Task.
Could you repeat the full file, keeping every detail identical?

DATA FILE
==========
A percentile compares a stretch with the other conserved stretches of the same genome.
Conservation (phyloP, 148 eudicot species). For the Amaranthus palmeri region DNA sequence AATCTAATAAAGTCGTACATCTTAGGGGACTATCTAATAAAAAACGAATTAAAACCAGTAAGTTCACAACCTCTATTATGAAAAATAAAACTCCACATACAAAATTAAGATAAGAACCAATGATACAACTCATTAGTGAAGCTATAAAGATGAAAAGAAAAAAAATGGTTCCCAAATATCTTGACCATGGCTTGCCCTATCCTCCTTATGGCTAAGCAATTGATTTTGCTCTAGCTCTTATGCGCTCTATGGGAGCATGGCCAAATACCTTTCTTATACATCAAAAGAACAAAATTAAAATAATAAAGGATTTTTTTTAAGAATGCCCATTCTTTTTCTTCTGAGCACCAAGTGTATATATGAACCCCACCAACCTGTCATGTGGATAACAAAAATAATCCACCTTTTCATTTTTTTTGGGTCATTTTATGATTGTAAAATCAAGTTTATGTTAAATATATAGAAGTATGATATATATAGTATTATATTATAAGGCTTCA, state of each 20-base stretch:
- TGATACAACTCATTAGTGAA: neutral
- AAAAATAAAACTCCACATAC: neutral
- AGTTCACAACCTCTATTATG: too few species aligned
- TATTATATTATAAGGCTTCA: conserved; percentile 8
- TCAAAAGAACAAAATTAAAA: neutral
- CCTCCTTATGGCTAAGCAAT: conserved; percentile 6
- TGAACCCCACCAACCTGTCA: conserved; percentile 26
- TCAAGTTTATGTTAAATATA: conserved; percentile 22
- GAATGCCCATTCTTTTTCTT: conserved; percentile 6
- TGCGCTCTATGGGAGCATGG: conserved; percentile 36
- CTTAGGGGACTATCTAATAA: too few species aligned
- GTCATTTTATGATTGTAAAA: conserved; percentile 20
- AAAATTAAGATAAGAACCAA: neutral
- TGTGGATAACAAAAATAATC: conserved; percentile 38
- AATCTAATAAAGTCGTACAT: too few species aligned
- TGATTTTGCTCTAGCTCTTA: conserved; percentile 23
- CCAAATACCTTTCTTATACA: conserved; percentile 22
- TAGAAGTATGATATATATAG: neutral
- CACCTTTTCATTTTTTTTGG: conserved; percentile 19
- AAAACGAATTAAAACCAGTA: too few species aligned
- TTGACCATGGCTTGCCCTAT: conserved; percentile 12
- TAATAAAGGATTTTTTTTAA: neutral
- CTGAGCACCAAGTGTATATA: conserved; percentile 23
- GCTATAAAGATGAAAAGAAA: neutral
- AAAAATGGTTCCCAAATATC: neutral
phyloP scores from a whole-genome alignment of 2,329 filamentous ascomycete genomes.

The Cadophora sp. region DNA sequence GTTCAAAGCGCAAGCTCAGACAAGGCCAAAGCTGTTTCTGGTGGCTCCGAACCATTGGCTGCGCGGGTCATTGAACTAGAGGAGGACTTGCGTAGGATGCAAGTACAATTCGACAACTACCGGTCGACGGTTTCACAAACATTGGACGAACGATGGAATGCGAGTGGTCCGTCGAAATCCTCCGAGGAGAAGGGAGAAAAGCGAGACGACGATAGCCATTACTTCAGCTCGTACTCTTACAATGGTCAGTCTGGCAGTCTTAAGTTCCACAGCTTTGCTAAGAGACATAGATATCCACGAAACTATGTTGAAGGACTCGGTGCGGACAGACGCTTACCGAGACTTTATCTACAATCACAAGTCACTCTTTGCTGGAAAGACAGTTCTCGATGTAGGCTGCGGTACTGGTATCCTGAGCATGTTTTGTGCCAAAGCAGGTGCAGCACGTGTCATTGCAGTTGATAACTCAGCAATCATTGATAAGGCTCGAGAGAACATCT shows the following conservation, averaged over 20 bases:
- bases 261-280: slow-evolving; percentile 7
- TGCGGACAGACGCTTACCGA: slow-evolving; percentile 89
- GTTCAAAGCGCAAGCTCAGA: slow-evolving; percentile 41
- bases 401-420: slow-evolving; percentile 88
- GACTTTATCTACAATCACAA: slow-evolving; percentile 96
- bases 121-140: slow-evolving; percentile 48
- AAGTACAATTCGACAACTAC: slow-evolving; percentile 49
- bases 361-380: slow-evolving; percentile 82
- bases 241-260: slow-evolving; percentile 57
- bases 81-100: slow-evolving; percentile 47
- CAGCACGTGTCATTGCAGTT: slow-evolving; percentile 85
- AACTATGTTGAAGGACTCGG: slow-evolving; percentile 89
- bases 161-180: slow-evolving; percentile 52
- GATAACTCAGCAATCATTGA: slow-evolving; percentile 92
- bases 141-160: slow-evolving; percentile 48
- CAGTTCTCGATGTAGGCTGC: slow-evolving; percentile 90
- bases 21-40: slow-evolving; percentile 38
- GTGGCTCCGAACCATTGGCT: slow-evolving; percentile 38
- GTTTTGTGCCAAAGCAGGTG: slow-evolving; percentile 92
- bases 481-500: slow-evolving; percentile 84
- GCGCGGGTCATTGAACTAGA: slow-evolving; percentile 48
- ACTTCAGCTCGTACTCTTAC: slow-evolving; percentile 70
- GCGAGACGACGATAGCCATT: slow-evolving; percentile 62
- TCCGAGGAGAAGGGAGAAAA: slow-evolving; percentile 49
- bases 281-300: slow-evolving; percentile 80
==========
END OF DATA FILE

A percentile compares a stretch with the other conserved stretches of the same genome.
Conservation (phyloP, 148 eudicot species). For the Amaranthus palmeri region DNA sequence AATCTAATAAAGTCGTACATCTTAGGGGACTATCTAATAAAAAACGAATTAAAACCAGTAAGTTCACAACCTCTATTATGAAAAATAAAACTCCACATACAAAATTAAGATAAGAACCAATGATACAACTCATTAGTGAAGCTATAAAGATGAAAAGAAAAAAAATGGTTCCCAAATATCTTGACCATGGCTTGCCCTATCCTCCTTATGGCTAAGCAATTGATTTTGCTCTAGCTCTTATGCGCTCTATGGGAGCATGGCCAAATACCTTTCTTATACATCAAAAGAACAAAATTAAAATAATAAAGGATTTTTTTTAAGAATGCCCATTCTTTTTCTTCTGAGCACCAAGTGTATATATGAACCCCACCAACCTGTCATGTGGATAACAAAAATAATCCACCTTTTCATTTTTTTTGGGTCATTTTATGATTGTAAAATCAAGTTTATGTTAAATATATAGAAGTATGATATATATAGTATTATATTATAAGGCTTCA, state of each 20-base stretch:
- TGATACAACTCATTAGTGAA: neutral
- AAAAATAAAACTCCACATAC: neutral
- AGTTCACAACCTCTATTATG: too few species aligned
- TATTATATTATAAGGCTTCA: conserved; percentile 8
- TCAAAAGAACAAAATTAAAA: neutral
- CCTCCTTATGGCTAAGCAAT: conserved; percentile 6
- TGAACCCCACCAACCTGTCA: conserved; percentile 26
- TCAAGTTTATGTTAAATATA: conserved; percentile 22
- GAATGCCCATTCTTTTTCTT: conserved; percentile 6
- TGCGCTCTATGGGAGCATGG: conserved; percentile 36
- CTTAGGGGACTATCTAATAA: too few species aligned
- GTCATTTTATGATTGTAAAA: conserved; percentile 20
- AAAATTAAGATAAGAACCAA: neutral
- TGTGGATAACAAAAATAATC: conserved; percentile 38
- AATCTAATAAAGTCGTACAT: too few species aligned
- TGATTTTGCTCTAGCTCTTA: conserved; percentile 23
- CCAAATACCTTTCTTATACA: conserved; percentile 22
- TAGAAGTATGATATATATAG: neutral
- CACCTTTTCATTTTTTTTGG: conserved; percentile 19
- AAAACGAATTAAAACCAGTA: too few species aligned
- TTGACCATGGCTTGCCCTAT: conserved; percentile 12
- TAATAAAGGATTTTTTTTAA: neutral
- CTGAGCACCAAGTGTATATA: conserved; percentile 23
- GCTATAAAGATGAAAAGAAA: neutral
- AAAAATGGTTCCCAAATATC: neutral
phyloP scores from a whole-genome alignment of 2,329 filamentous ascomycete genomes.

The Cadophora sp. region DNA sequence GTTCAAAGCGCAAGCTCAGACAAGGCCAAAGCTGTTTCTGGTGGCTCCGAACCATTGGCTGCGCGGGTCATTGAACTAGAGGAGGACTTGCGTAGGATGCAAGTACAATTCGACAACTACCGGTCGACGGTTTCACAAACATTGGACGAACGATGGAATGCGAGTGGTCCGTCGAAATCCTCCGAGGAGAAGGGAGAAAAGCGAGACGACGATAGCCATTACTTCAGCTCGTACTCTTACAATGGTCAGTCTGGCAGTCTTAAGTTCCACAGCTTTGCTAAGAGACATAGATATCCACGAAACTATGTTGAAGGACTCGGTGCGGACAGACGCTTACCGAGACTTTATCTACAATCACAAGTCACTCTTTGCTGGAAAGACAGTTCTCGATGTAGGCTGCGGTACTGGTATCCTGAGCATGTTTTGTGCCAAAGCAGGTGCAGCACGTGTCATTGCAGTTGATAACTCAGCAATCATTGATAAGGCTCGAGAGAACATCT shows the following conservation, averaged over 20 bases:
- bases 261-280: slow-evolving; percentile 7
- TGCGGACAGACGCTTACCGA: slow-evolving; percentile 89
- GTTCAAAGCGCAAGCTCAGA: slow-evolving; percentile 41
- bases 401-420: slow-evolving; percentile 88
- GACTTTATCTACAATCACAA: slow-evolving; percentile 96
- bases 121-140: slow-evolving; percentile 48
- AAGTACAATTCGACAACTAC: slow-evolving; percentile 49
- bases 361-380: slow-evolving; percentile 82
- bases 241-260: slow-evolving; percentile 57
- bases 81-100: slow-evolving; percentile 47
- CAGCACGTGTCATTGCAGTT: slow-evolving; percentile 85
- AACTATGTTGAAGGACTCGG: slow-evolving; percentile 89
- bases 161-180: slow-evolving; percentile 52
- GATAACTCAGCAATCATTGA: slow-evolving; percentile 92
- bases 141-160: slow-evolving; percentile 48
- CAGTTCTCGATGTAGGCTGC: slow-evolving; percentile 90
- bases 21-40: slow-evolving; percentile 38
- GTGGCTCCGAACCATTGGCT: slow-evolving; percentile 38
- GTTTTGTGCCAAAGCAGGTG: slow-evolving; percentile 92
- bases 481-500: slow-evolving; percentile 84
- GCGCGGGTCATTGAACTAGA: slow-evolving; percentile 48
- ACTTCAGCTCGTACTCTTAC: slow-evolving; percentile 70
- GCGAGACGACGATAGCCATT: slow-evolving; percentile 62
- TCCGAGGAGAAGGGAGAAAA: slow-evolving; percentile 49
- bases 281-300: slow-evolving; percentile 80